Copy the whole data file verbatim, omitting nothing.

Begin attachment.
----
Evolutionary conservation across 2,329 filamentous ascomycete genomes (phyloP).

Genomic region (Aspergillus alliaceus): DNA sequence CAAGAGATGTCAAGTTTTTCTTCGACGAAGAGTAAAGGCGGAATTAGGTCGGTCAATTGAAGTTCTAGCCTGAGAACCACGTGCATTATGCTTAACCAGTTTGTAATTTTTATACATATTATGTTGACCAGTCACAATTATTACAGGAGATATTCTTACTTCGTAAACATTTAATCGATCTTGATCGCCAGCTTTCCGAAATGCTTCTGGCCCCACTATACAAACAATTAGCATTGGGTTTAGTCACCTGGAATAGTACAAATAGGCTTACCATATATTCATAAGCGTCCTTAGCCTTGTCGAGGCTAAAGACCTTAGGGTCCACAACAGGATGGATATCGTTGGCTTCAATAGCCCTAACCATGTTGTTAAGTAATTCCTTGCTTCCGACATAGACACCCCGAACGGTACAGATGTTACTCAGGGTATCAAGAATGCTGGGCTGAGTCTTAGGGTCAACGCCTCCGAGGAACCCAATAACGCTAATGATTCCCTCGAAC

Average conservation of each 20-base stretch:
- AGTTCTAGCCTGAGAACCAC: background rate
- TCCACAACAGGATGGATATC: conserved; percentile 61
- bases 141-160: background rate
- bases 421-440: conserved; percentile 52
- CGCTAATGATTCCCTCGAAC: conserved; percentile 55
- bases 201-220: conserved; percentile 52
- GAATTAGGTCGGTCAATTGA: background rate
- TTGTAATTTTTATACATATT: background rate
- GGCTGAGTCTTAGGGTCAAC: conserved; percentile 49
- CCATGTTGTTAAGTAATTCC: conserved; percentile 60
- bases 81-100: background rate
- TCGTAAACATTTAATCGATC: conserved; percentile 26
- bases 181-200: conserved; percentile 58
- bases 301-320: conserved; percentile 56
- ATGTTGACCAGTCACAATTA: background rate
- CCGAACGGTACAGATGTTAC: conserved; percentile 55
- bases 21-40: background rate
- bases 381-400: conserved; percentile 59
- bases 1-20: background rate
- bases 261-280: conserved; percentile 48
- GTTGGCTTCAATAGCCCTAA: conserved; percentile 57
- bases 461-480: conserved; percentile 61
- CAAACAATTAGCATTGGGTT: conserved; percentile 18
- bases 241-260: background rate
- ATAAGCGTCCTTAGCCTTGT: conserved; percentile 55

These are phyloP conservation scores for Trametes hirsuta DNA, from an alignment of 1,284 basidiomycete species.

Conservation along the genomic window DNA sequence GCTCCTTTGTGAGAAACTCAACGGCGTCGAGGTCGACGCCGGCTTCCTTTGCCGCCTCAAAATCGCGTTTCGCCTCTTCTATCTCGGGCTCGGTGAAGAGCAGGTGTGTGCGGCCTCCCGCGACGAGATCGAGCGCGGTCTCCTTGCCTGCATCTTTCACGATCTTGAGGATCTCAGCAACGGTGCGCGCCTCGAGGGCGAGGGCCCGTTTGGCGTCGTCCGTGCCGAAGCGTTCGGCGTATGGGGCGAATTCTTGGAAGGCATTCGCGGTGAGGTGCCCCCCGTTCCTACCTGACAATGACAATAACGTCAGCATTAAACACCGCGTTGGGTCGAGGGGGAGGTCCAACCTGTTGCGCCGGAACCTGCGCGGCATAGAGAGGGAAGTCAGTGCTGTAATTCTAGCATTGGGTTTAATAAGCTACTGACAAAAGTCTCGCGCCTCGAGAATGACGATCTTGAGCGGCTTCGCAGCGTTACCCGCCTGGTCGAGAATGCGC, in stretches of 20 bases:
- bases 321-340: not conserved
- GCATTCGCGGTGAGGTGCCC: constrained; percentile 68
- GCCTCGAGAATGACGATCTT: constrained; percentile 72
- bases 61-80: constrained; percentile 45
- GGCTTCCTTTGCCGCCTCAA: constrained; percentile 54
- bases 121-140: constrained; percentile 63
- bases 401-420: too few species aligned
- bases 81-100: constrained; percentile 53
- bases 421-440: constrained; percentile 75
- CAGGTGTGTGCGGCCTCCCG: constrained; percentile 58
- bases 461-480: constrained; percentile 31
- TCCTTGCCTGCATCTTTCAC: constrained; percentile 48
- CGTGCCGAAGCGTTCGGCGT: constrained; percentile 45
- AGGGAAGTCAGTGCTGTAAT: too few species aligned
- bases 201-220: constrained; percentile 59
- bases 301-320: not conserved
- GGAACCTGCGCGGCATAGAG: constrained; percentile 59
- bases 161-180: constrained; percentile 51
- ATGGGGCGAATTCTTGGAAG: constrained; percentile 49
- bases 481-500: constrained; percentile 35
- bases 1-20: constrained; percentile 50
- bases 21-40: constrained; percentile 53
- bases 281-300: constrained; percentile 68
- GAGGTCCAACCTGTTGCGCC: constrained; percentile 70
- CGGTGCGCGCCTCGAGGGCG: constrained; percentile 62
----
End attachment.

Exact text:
Evolutionary conservation across 2,329 filamentous ascomycete genomes (phyloP).

Genomic region (Aspergillus alliaceus): DNA sequence CAAGAGATGTCAAGTTTTTCTTCGACGAAGAGTAAAGGCGGAATTAGGTCGGTCAATTGAAGTTCTAGCCTGAGAACCACGTGCATTATGCTTAACCAGTTTGTAATTTTTATACATATTATGTTGACCAGTCACAATTATTACAGGAGATATTCTTACTTCGTAAACATTTAATCGATCTTGATCGCCAGCTTTCCGAAATGCTTCTGGCCCCACTATACAAACAATTAGCATTGGGTTTAGTCACCTGGAATAGTACAAATAGGCTTACCATATATTCATAAGCGTCCTTAGCCTTGTCGAGGCTAAAGACCTTAGGGTCCACAACAGGATGGATATCGTTGGCTTCAATAGCCCTAACCATGTTGTTAAGTAATTCCTTGCTTCCGACATAGACACCCCGAACGGTACAGATGTTACTCAGGGTATCAAGAATGCTGGGCTGAGTCTTAGGGTCAACGCCTCCGAGGAACCCAATAACGCTAATGATTCCCTCGAAC

Average conservation of each 20-base stretch:
- AGTTCTAGCCTGAGAACCAC: background rate
- TCCACAACAGGATGGATATC: conserved; percentile 61
- bases 141-160: background rate
- bases 421-440: conserved; percentile 52
- CGCTAATGATTCCCTCGAAC: conserved; percentile 55
- bases 201-220: conserved; percentile 52
- GAATTAGGTCGGTCAATTGA: background rate
- TTGTAATTTTTATACATATT: background rate
- GGCTGAGTCTTAGGGTCAAC: conserved; percentile 49
- CCATGTTGTTAAGTAATTCC: conserved; percentile 60
- bases 81-100: background rate
- TCGTAAACATTTAATCGATC: conserved; percentile 26
- bases 181-200: conserved; percentile 58
- bases 301-320: conserved; percentile 56
- ATGTTGACCAGTCACAATTA: background rate
- CCGAACGGTACAGATGTTAC: conserved; percentile 55
- bases 21-40: background rate
- bases 381-400: conserved; percentile 59
- bases 1-20: background rate
- bases 261-280: conserved; percentile 48
- GTTGGCTTCAATAGCCCTAA: conserved; percentile 57
- bases 461-480: conserved; percentile 61
- CAAACAATTAGCATTGGGTT: conserved; percentile 18
- bases 241-260: background rate
- ATAAGCGTCCTTAGCCTTGT: conserved; percentile 55

These are phyloP conservation scores for Trametes hirsuta DNA, from an alignment of 1,284 basidiomycete species.

Conservation along the genomic window DNA sequence GCTCCTTTGTGAGAAACTCAACGGCGTCGAGGTCGACGCCGGCTTCCTTTGCCGCCTCAAAATCGCGTTTCGCCTCTTCTATCTCGGGCTCGGTGAAGAGCAGGTGTGTGCGGCCTCCCGCGACGAGATCGAGCGCGGTCTCCTTGCCTGCATCTTTCACGATCTTGAGGATCTCAGCAACGGTGCGCGCCTCGAGGGCGAGGGCCCGTTTGGCGTCGTCCGTGCCGAAGCGTTCGGCGTATGGGGCGAATTCTTGGAAGGCATTCGCGGTGAGGTGCCCCCCGTTCCTACCTGACAATGACAATAACGTCAGCATTAAACACCGCGTTGGGTCGAGGGGGAGGTCCAACCTGTTGCGCCGGAACCTGCGCGGCATAGAGAGGGAAGTCAGTGCTGTAATTCTAGCATTGGGTTTAATAAGCTACTGACAAAAGTCTCGCGCCTCGAGAATGACGATCTTGAGCGGCTTCGCAGCGTTACCCGCCTGGTCGAGAATGCGC, in stretches of 20 bases:
- bases 321-340: not conserved
- GCATTCGCGGTGAGGTGCCC: constrained; percentile 68
- GCCTCGAGAATGACGATCTT: constrained; percentile 72
- bases 61-80: constrained; percentile 45
- GGCTTCCTTTGCCGCCTCAA: constrained; percentile 54
- bases 121-140: constrained; percentile 63
- bases 401-420: too few species aligned
- bases 81-100: constrained; percentile 53
- bases 421-440: constrained; percentile 75
- CAGGTGTGTGCGGCCTCCCG: constrained; percentile 58
- bases 461-480: constrained; percentile 31
- TCCTTGCCTGCATCTTTCAC: constrained; percentile 48
- CGTGCCGAAGCGTTCGGCGT: constrained; percentile 45
- AGGGAAGTCAGTGCTGTAAT: too few species aligned
- bases 201-220: constrained; percentile 59
- bases 301-320: not conserved
- GGAACCTGCGCGGCATAGAG: constrained; percentile 59
- bases 161-180: constrained; percentile 51
- ATGGGGCGAATTCTTGGAAG: constrained; percentile 49
- bases 481-500: constrained; percentile 35
- bases 1-20: constrained; percentile 50
- bases 21-40: constrained; percentile 53
- bases 281-300: constrained; percentile 68
- GAGGTCCAACCTGTTGCGCC: constrained; percentile 70
- CGGTGCGCGCCTCGAGGGCG: constrained; percentile 62